On December 5, producers Mark Ronson and Salaam Remi will join together to release Amy Winehouse‘s upcoming posthumous album: Lioness: Hidden Treasures, a 12-track collection featuring unreleased demos, rarities, covers and session tracks recorded while working with the late singer.
“Like Smoke” is one of the first songs to spill from the record.
Originally recorded in 2008, the song features a newly recorded verse by rapper Nas, a close friend to Winehouse, whom he considered his own little sister. According to Billboard, the two artists were planning a joint birthday party before her death in July.
Along with the songstress’ inimitable soulful crooning throughout, “Like Smoke” is filled with gorgeous sweeps of strings and the same swinging ’60′s energy that colored much of Back to Black. It’s a stellar addition to her back catalogue and, although unfinished, clearly held much promise–an incredibly bittersweet metaphor for Winehouse’s own life.
A few days ago, NME‘s Dan Martin got a chance to listen to the upcoming album and wrote a rather in-depth review of the entire listening session. Definitely worth a read.
Lioness: Hidden Treasures will be released on December 5. (iTunes)
To honor what would have been Amy Winehouse‘s 28th birthday today, Columbia Records has released her duet with Tony Bennett: “Body & Soul,” Winehouse’s final recording. Some proceeds from the the song will be donated to the Amy Winehouse Foundation, which is in the process of being established by Amy’s family.
Rest in peace, Amy.
“Heart & Soul” was released on September 14. (iTunes)
I’ve been to quite a few concerts this summer and looking back, it’s funny to think about the differences in the crowds.
At Britney Spears, there were gay men in glittery eyeshadow and booty shorts all around me. At Jack’s Mannequin and Guster, the audience consisted of suburban white kids with backwards baseball caps, flip-flops and far too many popped collars. And at Sara Bareilles’ sold out show last night at Central Park’s outdoor Rumsey Playfield venue, the crowd was comprised entirely of hipsters in thrift store-purchased 500 Days of Summer-inspired floral print dresses and PBR-stained moccasins.
“How many of you are you listening to the show outside of the venue?” Sara yelled into her microphone. “This one’s for you!” she proclaimed as she started beating her tambourine and eased into an immaculate cover of Mumford and Sons’ “Little Lion Man.”
It’s a weird, awful phenomenon when an artist dies.
There’s the initial news reports, the disbelief, the outcry and sorrow from fans, the pandering by non-fans crawling out from the woodwork, the detractors, the well-intentioned wise words, the mean-spirited off-color jokes and everything else in between.
But with Amy Winehouse, it was different–for me at least–because there was a personal connection underneath it all. And while I don’t mean to discredit or devalue the loss of any pop culture figure, Amy was an invaluable part of my life–someone to whom I could readily point to as responsible for shaping my taste in music today.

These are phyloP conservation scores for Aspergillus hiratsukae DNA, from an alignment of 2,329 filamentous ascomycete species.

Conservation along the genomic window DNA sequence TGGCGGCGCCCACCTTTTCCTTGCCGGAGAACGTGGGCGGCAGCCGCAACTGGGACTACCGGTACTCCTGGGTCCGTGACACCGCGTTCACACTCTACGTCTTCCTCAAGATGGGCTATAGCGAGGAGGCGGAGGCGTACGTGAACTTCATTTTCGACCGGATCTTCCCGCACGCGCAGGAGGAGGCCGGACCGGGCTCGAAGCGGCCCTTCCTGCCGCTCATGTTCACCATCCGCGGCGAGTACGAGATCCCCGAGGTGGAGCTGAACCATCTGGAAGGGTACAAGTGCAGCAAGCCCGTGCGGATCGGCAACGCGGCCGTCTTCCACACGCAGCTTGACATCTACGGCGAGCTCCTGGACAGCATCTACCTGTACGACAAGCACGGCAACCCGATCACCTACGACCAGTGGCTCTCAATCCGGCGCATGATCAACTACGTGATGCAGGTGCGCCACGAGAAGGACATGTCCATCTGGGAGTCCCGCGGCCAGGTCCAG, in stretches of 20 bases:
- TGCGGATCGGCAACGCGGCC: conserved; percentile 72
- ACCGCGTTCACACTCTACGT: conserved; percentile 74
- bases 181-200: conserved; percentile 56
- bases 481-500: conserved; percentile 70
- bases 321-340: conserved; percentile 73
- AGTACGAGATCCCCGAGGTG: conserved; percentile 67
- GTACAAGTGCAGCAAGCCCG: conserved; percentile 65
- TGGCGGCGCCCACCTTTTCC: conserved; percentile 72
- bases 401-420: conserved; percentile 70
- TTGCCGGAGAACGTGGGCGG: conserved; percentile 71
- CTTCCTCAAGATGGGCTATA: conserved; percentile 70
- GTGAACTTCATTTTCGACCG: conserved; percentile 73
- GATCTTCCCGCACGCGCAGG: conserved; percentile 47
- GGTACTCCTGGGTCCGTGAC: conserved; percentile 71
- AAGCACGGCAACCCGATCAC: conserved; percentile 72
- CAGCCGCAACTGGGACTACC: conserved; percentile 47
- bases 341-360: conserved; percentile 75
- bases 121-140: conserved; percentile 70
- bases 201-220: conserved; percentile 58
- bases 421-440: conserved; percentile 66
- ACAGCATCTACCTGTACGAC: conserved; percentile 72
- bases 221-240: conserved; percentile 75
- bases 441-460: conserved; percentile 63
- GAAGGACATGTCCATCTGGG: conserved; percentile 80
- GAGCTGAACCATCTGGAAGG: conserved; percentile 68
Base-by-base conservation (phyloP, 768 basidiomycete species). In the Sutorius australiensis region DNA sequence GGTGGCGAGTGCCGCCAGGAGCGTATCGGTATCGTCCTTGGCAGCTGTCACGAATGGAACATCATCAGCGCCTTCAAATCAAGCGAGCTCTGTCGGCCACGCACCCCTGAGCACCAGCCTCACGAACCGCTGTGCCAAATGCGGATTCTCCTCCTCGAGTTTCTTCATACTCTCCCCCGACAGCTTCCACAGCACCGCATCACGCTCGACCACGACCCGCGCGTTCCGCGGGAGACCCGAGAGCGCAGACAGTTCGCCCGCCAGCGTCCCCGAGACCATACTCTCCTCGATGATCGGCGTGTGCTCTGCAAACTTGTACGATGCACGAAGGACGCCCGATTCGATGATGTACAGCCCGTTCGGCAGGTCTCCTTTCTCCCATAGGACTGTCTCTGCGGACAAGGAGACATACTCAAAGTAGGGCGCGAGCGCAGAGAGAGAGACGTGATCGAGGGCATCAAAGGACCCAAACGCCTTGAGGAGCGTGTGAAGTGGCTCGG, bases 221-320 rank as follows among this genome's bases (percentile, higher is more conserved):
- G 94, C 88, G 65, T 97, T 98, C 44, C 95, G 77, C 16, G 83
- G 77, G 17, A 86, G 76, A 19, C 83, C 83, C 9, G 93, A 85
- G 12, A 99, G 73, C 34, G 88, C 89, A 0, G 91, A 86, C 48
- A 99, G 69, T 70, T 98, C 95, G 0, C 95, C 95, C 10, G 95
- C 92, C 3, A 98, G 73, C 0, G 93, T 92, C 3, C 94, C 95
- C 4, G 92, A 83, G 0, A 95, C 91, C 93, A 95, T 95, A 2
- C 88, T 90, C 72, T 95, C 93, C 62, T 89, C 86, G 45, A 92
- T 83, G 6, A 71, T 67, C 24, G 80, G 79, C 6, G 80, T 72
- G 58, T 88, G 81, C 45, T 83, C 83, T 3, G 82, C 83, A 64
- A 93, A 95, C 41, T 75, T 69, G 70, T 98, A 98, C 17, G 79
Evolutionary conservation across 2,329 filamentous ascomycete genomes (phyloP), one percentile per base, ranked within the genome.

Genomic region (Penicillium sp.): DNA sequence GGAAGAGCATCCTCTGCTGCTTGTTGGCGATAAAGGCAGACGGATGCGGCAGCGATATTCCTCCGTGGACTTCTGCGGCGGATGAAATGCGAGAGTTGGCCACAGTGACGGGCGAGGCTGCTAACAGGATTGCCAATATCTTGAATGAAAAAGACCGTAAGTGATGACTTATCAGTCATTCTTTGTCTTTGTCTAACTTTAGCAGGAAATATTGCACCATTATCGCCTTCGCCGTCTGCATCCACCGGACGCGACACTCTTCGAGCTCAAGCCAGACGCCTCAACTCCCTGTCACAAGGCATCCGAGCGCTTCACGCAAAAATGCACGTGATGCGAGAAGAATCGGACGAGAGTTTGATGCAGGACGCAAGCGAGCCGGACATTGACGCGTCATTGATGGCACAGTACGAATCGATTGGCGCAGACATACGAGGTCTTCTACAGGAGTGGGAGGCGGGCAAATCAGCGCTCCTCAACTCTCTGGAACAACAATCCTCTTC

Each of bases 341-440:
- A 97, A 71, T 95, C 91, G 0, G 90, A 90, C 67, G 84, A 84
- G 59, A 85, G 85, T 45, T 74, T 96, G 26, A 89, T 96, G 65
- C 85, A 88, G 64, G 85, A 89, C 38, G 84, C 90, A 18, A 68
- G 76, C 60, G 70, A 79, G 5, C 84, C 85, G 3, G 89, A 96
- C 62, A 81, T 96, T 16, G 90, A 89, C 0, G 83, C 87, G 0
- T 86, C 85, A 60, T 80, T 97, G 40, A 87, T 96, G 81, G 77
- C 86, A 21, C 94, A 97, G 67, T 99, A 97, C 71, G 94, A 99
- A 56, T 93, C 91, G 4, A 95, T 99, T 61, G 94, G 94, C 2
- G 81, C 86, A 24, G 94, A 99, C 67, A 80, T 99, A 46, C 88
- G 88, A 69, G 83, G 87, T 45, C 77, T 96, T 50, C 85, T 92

Thereâ€™s a lot to be excited about when it comes to Alex Winston.
The Detroit native first appeared on my radar in January 2010 when buzz track â€œAnimal Babyâ€ started making the rounds on several blogs I like. Like much of Winstonâ€™s work, â€œAnimal Babyâ€ has a summery cheer that masks a darker emotional current; the songâ€™s real subject is weary disillusionment with an indecisive ex-lover, but when a songâ€™s spunky nonchalance is this effective, youâ€™d never even guess.
Her first single, â€œChoice Notes,â€ is a fuzzy, Spectorific slice of plucky piano pop that was infectious enough to merit inclusion in a European car commercial, but its B-side, â€œMedicine,â€ might be better still: Itâ€™s sad and stubborn, with an irresistible singalong chorus. Both tracks feature production from dance-pop duo The Knocks, who perfectly complement Winstonâ€™s distinctive, haunting vocals with the kind of subtle, quirky faux-Motown instrumentation that Amy Winehouse and Duffy would rather beat you over the head with. Winstonâ€™s retro-pop always sounds modern, never regressive.
So Iâ€™m more excited than ever with the release of â€œSister Wife,â€ the first single off of Winstonâ€™s forthcoming mini-album of the same name. Only Winston could do a song with a polygamy narrative and produce something winsome and charming, rather than clumsy and precious; there are layers of vocal â€œooh-ooohâ€s and aerobic drums and a big belter of a chorus (â€œHey there sister wife, get the hell out, itâ€™s my night!â€). Having already been championed by The Guardian and NME, Winstonâ€™s path to success seems obvious.
Download â€œSister Wifeâ€ for free via the reliably amazing Neon Gold Records.
The Sister Wife EP will be released via HeavyRoc Records on February 11. (iTunes)